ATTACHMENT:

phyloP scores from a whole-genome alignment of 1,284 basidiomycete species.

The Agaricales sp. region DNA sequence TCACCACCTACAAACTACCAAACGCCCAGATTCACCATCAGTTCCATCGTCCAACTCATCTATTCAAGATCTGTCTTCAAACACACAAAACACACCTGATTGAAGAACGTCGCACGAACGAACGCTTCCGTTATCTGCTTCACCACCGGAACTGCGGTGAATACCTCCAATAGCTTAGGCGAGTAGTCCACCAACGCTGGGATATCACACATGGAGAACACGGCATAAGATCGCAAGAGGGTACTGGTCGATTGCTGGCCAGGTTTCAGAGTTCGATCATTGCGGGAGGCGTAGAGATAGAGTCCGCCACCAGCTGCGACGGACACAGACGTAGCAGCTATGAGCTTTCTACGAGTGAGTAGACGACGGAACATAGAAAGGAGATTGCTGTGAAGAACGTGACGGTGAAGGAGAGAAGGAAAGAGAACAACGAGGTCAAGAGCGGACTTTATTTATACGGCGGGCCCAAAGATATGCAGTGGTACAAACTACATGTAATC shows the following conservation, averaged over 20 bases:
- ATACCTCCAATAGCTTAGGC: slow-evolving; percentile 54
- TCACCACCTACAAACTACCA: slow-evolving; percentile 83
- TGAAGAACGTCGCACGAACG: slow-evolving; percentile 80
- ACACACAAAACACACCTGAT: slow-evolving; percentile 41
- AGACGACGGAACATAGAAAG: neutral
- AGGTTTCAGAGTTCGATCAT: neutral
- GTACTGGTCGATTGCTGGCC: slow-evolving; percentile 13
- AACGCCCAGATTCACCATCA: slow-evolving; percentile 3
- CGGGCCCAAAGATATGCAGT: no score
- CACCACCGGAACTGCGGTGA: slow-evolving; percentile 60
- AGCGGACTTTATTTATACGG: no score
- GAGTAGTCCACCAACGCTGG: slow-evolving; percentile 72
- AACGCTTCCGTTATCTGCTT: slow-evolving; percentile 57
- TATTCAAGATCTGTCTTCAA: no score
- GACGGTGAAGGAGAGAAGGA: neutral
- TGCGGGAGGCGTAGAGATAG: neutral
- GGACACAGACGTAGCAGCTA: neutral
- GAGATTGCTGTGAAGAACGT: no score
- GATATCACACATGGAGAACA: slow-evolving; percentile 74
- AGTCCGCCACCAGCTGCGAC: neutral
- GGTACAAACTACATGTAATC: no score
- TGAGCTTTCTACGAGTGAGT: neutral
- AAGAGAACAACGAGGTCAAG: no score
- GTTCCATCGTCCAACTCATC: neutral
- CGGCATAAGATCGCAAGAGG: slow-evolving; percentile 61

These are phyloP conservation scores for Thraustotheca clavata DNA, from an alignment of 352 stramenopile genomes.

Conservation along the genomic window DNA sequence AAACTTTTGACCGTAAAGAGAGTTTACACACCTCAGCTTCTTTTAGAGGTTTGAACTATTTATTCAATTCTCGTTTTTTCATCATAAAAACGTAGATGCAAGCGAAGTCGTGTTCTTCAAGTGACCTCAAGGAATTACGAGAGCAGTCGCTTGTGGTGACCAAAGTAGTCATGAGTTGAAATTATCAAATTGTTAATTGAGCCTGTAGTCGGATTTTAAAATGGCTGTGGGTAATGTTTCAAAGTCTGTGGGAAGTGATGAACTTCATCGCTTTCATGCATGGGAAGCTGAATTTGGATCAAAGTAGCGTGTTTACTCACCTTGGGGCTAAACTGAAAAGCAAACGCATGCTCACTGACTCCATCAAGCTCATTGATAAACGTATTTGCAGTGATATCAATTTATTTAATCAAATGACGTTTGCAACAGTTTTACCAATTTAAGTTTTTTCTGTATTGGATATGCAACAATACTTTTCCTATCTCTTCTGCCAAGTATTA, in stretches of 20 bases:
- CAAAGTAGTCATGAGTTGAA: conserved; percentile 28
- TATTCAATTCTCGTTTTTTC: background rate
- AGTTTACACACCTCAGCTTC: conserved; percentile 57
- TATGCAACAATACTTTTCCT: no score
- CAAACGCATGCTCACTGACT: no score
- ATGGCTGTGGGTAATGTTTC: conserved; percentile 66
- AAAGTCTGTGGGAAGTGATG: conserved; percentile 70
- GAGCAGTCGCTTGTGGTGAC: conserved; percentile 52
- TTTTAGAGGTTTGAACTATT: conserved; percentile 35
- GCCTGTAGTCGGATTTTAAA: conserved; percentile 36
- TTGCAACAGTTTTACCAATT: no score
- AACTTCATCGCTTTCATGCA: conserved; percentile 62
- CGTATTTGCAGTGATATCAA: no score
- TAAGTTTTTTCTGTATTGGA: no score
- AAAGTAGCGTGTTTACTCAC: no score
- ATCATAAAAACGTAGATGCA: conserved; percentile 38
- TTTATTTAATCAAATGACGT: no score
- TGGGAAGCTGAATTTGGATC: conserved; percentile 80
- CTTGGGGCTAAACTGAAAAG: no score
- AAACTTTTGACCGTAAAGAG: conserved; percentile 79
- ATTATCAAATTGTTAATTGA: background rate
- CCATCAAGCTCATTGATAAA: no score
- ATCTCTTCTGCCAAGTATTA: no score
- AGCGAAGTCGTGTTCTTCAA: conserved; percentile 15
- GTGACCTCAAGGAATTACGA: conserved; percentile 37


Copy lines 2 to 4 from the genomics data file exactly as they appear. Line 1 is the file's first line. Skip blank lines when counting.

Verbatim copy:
The Agaricales sp. region DNA sequence TCACCACCTACAAACTACCAAACGCCCAGATTCACCATCAGTTCCATCGTCCAACTCATCTATTCAAGATCTGTCTTCAAACACACAAAACACACCTGATTGAAGAACGTCGCACGAACGAACGCTTCCGTTATCTGCTTCACCACCGGAACTGCGGTGAATACCTCCAATAGCTTAGGCGAGTAGTCCACCAACGCTGGGATATCACACATGGAGAACACGGCATAAGATCGCAAGAGGGTACTGGTCGATTGCTGGCCAGGTTTCAGAGTTCGATCATTGCGGGAGGCGTAGAGATAGAGTCCGCCACCAGCTGCGACGGACACAGACGTAGCAGCTATGAGCTTTCTACGAGTGAGTAGACGACGGAACATAGAAAGGAGATTGCTGTGAAGAACGTGACGGTGAAGGAGAGAAGGAAAGAGAACAACGAGGTCAAGAGCGGACTTTATTTATACGGCGGGCCCAAAGATATGCAGTGGTACAAACTACATGTAATC shows the following conservation, averaged over 20 bases:
- ATACCTCCAATAGCTTAGGC: slow-evolving; percentile 54
- TCACCACCTACAAACTACCA: slow-evolving; percentile 83